The mystery plant featured in yesterday’s Name That Plant contest is a Redleaf rose (Rosa glauca, R. rubrifolia) and one of Plant Select’s 2010 introductions.
I’m hoping this is what my little Rosa glauca will look like when it grows to more than 6 feet tall and is loaded with pink blossoms every June.
The plants in the Plant Select program undergo a rigorous trialing process before they’re released for gardeners to plant in their own yards.
The new introductions should be available at nurseries, garden centers and plant sales starting…right… now.
In addition to the Redleaf rose, there are these 6 additions to the program:
- Calylophus serrulatus ’Prairie Lode’ (Prairie Lode Sundrops)
- Echium amoenum (Red Feathers)
- Eriogonum wrightii var. wrightii (Snow Mesa buckwheat)
- Hesperaloe parviflora (Red yucca)
- Kniphofia caulescens (Regal Torchlily)
- Tanacetum densum ssp. Amani (Partridge Feather)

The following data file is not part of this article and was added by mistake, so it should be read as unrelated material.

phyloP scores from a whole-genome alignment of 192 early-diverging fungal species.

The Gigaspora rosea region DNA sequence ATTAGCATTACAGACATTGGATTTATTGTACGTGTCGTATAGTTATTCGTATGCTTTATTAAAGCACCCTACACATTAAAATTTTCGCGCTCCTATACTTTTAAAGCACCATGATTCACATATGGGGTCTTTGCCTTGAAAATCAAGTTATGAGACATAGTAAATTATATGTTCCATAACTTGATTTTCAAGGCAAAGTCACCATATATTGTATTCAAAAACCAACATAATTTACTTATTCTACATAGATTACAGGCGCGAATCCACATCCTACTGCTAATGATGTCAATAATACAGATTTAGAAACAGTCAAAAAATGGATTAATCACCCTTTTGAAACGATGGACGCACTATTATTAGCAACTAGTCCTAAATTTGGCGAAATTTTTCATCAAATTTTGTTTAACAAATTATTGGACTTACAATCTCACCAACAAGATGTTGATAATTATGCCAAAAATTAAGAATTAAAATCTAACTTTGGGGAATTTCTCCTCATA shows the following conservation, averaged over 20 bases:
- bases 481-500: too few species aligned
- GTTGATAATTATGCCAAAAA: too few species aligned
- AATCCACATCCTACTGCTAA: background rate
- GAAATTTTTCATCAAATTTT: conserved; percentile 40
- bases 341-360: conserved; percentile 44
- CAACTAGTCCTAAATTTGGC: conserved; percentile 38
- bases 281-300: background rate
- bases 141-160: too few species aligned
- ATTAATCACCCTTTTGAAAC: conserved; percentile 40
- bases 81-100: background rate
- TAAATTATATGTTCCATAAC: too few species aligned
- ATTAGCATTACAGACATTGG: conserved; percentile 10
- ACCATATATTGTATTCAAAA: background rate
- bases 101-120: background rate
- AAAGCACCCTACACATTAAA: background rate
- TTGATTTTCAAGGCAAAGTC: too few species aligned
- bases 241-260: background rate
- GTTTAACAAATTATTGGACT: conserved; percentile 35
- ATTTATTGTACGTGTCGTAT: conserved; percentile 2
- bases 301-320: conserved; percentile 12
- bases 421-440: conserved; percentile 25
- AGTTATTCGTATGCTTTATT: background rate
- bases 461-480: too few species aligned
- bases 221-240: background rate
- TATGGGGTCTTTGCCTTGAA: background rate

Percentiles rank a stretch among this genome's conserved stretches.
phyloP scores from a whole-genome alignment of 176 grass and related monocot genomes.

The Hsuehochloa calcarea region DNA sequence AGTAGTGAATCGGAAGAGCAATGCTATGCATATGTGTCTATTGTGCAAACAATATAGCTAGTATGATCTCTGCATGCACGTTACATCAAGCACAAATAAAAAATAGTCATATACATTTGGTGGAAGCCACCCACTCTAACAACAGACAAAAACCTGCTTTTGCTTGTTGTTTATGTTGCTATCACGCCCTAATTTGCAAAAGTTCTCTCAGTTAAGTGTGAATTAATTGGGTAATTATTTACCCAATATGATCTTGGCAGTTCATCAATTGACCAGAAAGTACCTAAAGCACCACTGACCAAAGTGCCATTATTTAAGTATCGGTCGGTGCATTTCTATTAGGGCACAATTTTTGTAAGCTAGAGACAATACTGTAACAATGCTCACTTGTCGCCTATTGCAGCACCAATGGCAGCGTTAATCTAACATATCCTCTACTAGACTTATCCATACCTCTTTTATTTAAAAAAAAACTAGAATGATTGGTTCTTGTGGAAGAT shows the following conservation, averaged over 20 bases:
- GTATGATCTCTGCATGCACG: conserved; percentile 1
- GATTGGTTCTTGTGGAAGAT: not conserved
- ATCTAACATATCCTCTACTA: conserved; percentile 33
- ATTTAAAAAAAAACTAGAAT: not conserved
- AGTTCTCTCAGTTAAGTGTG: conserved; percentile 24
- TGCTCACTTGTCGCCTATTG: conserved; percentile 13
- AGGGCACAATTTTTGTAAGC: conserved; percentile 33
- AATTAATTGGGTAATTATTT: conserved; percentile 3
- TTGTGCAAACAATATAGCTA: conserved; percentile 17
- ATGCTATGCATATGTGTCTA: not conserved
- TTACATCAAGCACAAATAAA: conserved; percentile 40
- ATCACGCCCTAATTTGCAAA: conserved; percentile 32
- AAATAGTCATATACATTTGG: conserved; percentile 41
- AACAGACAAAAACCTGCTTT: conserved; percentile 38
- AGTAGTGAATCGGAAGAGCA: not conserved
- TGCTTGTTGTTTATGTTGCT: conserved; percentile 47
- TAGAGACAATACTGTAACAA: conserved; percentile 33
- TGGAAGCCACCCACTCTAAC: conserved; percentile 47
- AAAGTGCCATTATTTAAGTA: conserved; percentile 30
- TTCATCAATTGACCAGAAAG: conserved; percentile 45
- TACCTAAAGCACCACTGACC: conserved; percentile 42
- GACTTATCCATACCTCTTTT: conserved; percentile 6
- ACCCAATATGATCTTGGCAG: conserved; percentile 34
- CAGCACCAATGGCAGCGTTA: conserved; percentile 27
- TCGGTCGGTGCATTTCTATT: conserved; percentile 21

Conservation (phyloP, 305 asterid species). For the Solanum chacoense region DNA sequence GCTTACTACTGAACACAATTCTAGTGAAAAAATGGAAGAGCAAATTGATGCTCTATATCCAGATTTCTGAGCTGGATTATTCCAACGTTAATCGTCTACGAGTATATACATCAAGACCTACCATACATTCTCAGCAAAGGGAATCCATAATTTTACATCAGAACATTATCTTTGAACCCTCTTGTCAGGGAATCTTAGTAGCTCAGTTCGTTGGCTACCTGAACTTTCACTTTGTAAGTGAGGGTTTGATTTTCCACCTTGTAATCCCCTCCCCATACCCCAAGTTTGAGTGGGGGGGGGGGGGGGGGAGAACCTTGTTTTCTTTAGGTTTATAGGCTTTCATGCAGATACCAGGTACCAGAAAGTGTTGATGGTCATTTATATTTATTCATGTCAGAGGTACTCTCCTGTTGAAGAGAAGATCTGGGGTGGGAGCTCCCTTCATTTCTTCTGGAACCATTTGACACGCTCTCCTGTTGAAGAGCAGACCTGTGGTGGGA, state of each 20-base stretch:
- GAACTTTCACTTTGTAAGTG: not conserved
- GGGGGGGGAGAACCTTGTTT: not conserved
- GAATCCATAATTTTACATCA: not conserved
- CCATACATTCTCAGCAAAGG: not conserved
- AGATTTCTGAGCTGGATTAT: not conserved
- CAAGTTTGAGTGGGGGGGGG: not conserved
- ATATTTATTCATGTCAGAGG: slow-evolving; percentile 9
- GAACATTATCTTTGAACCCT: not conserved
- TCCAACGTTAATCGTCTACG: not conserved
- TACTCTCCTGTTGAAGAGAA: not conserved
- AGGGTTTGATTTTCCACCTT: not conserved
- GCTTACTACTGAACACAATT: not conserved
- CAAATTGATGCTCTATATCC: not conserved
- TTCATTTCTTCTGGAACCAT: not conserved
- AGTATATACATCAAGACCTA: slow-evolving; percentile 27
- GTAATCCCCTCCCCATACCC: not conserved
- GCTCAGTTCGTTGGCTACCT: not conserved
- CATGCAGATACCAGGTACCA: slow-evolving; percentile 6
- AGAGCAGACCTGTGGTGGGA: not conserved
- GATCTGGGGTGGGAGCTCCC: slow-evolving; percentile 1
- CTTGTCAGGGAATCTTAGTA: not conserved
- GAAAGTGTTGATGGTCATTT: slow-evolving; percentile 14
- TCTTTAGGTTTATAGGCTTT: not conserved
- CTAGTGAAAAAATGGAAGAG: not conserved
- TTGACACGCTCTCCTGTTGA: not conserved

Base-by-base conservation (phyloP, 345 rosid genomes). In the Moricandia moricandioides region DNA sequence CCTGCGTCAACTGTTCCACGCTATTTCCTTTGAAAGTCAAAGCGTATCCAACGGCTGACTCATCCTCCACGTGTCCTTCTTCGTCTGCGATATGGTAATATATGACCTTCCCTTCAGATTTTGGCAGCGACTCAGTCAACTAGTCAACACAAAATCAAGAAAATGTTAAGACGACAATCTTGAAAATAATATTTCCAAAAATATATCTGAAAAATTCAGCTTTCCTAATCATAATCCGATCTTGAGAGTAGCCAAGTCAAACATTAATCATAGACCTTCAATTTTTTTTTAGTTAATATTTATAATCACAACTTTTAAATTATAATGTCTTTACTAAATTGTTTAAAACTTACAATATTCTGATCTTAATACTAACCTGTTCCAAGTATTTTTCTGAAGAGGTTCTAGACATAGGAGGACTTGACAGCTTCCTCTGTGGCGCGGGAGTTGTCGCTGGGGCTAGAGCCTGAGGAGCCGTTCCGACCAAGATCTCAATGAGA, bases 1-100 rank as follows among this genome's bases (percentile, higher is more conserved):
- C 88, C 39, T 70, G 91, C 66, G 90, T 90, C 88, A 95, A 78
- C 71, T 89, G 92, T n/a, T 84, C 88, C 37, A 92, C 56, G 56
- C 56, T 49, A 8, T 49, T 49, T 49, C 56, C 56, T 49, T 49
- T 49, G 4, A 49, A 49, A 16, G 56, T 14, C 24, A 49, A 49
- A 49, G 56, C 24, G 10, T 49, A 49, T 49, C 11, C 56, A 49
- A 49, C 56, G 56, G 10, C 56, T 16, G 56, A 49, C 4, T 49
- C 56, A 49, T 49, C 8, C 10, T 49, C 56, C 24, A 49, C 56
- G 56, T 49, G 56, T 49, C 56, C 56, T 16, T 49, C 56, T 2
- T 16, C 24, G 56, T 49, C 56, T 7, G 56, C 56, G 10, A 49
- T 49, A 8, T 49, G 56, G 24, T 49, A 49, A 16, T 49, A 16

Whenever you see the Plant Select sunburst logo, it’s like the Good Housekeeping seal of approval for gardeners. These plants will perform well in Xeriscape gardens throughout the Rocky Mountains and Plains States.
There’s a link on the Plant Select site that lists retailers where plants are available. There are also online retailers, like High Country Gardens and High Country Roses, where plants can be ordered and delivered to your door.
There are also many demonstration gardens throughout Colorado in case you want to get a close-up view of what these plants look like growing in a garden bed.
In addition to the Redleaf rose, I planted the Partridge Feather, Prairie Lode Sundrops, and Red Feathers in my garden late last spring, so I’ll be able to see how well these new plants do in my landscape and share the results with you throughout the summer.
And you can be sure I’ll also post pictures of my Redleaf rose just as soon as it blooms.